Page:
Advance Performance | New Podcast – The Telomere Effect
post-template-default,single,single-post,postid-7217,single-format-standard,bridge-core-1.0.2,ajax_fade,page_not_loaded,,qode_grid_1300,qode-content-sidebar-responsive,qode-theme-ver-18.0.4,qode-theme-bridge,disabled_footer_top,wpb-js-composer js-comp-ver-6.10.0,vc_responsive

New Podcast – The Telomere Effect

New Podcast – The Telomere Effect

In their new podcast, Heather Wright and Luke Wright discuss the recent research on Telomeres, their proven effect on the ageing process, and how we can actively protect our Telomeres to slow down ageing.

So, who wants to live forever? Or, who wants advice on how to live a longer, healthier, and more active life?

In her book The Telomere Effect: A Revolutionary Approach to Living Younger, Healthier, Longer, Elizabeth Blackburn explains her Nobel Prize winning research on the importance of the cellular structure in protecting our healthy life span.  Telomeres are the protective tips at the end of chromosomes, made of repeating short sequences of DNA sheathed in special proteins. During our lives, the telomeres wear down so that they cannot protect the chromosomes and the cells do not replenish. As they shorten, the telomeres are less effective. This cellular breakdown or ageing process is malleable as Blackburn and her team discovered. The enzyme telomerase adds DNA to the chromosome ends and this slows down and partially reverses the shortening.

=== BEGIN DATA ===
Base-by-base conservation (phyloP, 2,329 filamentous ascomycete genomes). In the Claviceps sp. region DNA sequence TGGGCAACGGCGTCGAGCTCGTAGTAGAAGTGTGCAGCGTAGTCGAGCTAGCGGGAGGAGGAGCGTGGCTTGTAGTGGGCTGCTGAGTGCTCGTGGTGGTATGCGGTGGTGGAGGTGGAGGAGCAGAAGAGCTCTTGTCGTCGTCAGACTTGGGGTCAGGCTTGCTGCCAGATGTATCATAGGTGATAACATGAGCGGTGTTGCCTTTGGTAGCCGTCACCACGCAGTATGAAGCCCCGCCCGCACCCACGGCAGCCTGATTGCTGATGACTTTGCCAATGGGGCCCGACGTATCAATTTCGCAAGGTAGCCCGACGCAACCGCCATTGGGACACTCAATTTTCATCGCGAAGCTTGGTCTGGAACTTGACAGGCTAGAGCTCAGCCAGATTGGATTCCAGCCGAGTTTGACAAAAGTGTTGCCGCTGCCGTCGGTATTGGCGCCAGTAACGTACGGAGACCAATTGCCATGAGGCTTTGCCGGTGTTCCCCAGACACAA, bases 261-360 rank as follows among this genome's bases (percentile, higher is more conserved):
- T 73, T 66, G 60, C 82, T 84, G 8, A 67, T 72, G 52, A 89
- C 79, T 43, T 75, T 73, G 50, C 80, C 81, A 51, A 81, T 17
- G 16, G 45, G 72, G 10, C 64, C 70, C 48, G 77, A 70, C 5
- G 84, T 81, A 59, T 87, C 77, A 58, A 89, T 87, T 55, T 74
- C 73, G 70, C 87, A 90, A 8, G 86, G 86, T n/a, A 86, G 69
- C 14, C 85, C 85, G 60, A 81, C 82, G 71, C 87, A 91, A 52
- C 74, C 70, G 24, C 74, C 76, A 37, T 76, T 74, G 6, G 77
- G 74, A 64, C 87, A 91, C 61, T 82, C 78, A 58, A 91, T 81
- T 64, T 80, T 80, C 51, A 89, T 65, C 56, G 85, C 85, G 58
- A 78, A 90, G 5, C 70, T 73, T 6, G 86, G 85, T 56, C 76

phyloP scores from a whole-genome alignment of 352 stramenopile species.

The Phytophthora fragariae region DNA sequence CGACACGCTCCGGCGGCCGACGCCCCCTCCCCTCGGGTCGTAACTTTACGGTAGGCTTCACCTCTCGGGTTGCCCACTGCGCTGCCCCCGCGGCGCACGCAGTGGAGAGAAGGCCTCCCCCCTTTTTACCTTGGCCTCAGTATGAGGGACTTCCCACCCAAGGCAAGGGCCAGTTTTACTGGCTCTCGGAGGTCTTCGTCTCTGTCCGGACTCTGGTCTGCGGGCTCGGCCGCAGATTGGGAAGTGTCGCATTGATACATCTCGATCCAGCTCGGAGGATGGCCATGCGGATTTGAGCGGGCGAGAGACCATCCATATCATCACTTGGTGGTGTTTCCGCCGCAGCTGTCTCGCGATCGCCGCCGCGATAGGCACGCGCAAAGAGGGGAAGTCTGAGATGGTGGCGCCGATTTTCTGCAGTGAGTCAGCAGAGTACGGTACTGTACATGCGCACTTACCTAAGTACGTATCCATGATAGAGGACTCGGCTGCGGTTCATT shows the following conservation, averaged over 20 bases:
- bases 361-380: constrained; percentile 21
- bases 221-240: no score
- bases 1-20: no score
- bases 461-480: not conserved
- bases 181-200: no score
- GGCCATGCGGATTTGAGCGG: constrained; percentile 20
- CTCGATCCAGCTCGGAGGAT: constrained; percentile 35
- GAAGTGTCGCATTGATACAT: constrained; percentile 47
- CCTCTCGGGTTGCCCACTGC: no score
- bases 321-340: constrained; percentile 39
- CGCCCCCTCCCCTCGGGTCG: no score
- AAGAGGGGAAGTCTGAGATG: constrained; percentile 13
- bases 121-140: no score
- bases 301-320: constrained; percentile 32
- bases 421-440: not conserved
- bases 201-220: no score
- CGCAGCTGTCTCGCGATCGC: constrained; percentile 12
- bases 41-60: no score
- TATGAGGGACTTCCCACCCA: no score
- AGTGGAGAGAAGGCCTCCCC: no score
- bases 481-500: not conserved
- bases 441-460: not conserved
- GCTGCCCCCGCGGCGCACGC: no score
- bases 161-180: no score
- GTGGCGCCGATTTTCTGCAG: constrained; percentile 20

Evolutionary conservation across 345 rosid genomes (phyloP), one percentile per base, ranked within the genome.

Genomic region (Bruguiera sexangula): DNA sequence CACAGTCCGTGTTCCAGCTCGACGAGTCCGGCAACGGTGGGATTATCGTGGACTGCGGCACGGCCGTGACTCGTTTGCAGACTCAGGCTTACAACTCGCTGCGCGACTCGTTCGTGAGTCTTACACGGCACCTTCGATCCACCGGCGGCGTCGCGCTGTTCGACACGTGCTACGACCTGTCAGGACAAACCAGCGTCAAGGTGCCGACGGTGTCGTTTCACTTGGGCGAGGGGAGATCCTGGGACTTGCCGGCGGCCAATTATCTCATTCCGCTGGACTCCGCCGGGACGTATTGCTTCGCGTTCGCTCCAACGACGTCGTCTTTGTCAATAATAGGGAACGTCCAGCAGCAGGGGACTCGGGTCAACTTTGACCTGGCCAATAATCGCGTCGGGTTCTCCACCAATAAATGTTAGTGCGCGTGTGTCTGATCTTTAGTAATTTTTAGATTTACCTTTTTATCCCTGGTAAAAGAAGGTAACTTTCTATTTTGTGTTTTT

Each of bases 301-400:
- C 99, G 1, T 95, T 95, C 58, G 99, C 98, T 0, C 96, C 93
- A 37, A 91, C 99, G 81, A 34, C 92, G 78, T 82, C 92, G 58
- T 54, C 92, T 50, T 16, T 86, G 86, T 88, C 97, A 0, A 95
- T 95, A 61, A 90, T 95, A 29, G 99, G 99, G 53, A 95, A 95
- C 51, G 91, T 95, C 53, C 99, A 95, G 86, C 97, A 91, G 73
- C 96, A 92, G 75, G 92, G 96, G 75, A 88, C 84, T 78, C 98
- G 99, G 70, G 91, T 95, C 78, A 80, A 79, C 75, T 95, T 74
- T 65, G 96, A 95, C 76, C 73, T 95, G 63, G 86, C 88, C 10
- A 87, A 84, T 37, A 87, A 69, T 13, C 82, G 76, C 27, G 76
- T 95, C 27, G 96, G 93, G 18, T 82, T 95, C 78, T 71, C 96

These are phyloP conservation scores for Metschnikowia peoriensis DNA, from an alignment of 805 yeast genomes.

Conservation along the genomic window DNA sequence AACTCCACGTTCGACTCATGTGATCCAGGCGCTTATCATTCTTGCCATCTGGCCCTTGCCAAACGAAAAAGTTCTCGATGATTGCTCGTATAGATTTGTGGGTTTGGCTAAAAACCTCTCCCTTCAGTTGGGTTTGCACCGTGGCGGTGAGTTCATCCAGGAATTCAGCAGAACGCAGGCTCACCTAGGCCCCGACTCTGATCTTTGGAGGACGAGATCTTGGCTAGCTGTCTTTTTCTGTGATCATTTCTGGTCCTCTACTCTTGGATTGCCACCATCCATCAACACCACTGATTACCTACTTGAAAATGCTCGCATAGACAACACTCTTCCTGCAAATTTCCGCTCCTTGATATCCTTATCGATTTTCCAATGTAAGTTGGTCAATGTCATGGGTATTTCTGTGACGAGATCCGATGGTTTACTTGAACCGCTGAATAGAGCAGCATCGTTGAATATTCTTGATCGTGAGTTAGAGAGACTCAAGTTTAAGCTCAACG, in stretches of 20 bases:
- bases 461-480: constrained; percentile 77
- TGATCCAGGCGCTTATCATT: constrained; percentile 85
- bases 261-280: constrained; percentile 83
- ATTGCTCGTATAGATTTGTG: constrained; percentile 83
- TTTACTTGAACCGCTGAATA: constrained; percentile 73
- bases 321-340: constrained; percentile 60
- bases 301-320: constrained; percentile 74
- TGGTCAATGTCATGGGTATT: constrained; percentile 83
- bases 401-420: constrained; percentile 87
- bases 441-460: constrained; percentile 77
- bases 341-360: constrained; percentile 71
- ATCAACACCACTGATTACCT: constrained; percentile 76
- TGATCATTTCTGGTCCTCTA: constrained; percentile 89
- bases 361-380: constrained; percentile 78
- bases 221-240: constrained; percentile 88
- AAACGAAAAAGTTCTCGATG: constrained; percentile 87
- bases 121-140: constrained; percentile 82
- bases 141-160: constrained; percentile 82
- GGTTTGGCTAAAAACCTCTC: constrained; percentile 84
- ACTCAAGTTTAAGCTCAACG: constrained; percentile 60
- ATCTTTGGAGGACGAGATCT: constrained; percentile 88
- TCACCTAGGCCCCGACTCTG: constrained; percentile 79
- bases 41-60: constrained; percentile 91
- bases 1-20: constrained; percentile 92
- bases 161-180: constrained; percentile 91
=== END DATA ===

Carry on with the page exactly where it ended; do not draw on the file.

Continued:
Blackburn’s book explores the different lifestyle habits we can adopt which actively promote telomerase such as improving or diet, taking regular exercise, getting enough sleep, and also how we think.

In their podcast “Who wants to live forever?”, Heather and Luke discuss this area in particular. What kind of thinking directly affects the telomeres?  And how can we actively change our thinking to improve our long term ageing process and maintain healthy cellular structure?

We discuss how our thinking, attitude, and beliefs all form habits which strengthen our dendrites in the brain is an integral part of the Advance courses. The form of a habit in thinking also strengthens the telomere and prevents it from wearing down.  Our thinking genuinely can change our cellular structure.

Heather and Luke explore the three types of thinking which affect the telomeres in the podcast, and give practical advice on how we can alter our thinking process as identified by Blackburn and her team:

  • cynical hostility
  • pessimism
  • rumination

As biological research highlights how our cellular structure is malleable in a direct result from our thinking and behaviour, we can take more responsibility and make positive choices to maintain a healthier mind and body, and slow down – even reverse – the ageing process. We have that power!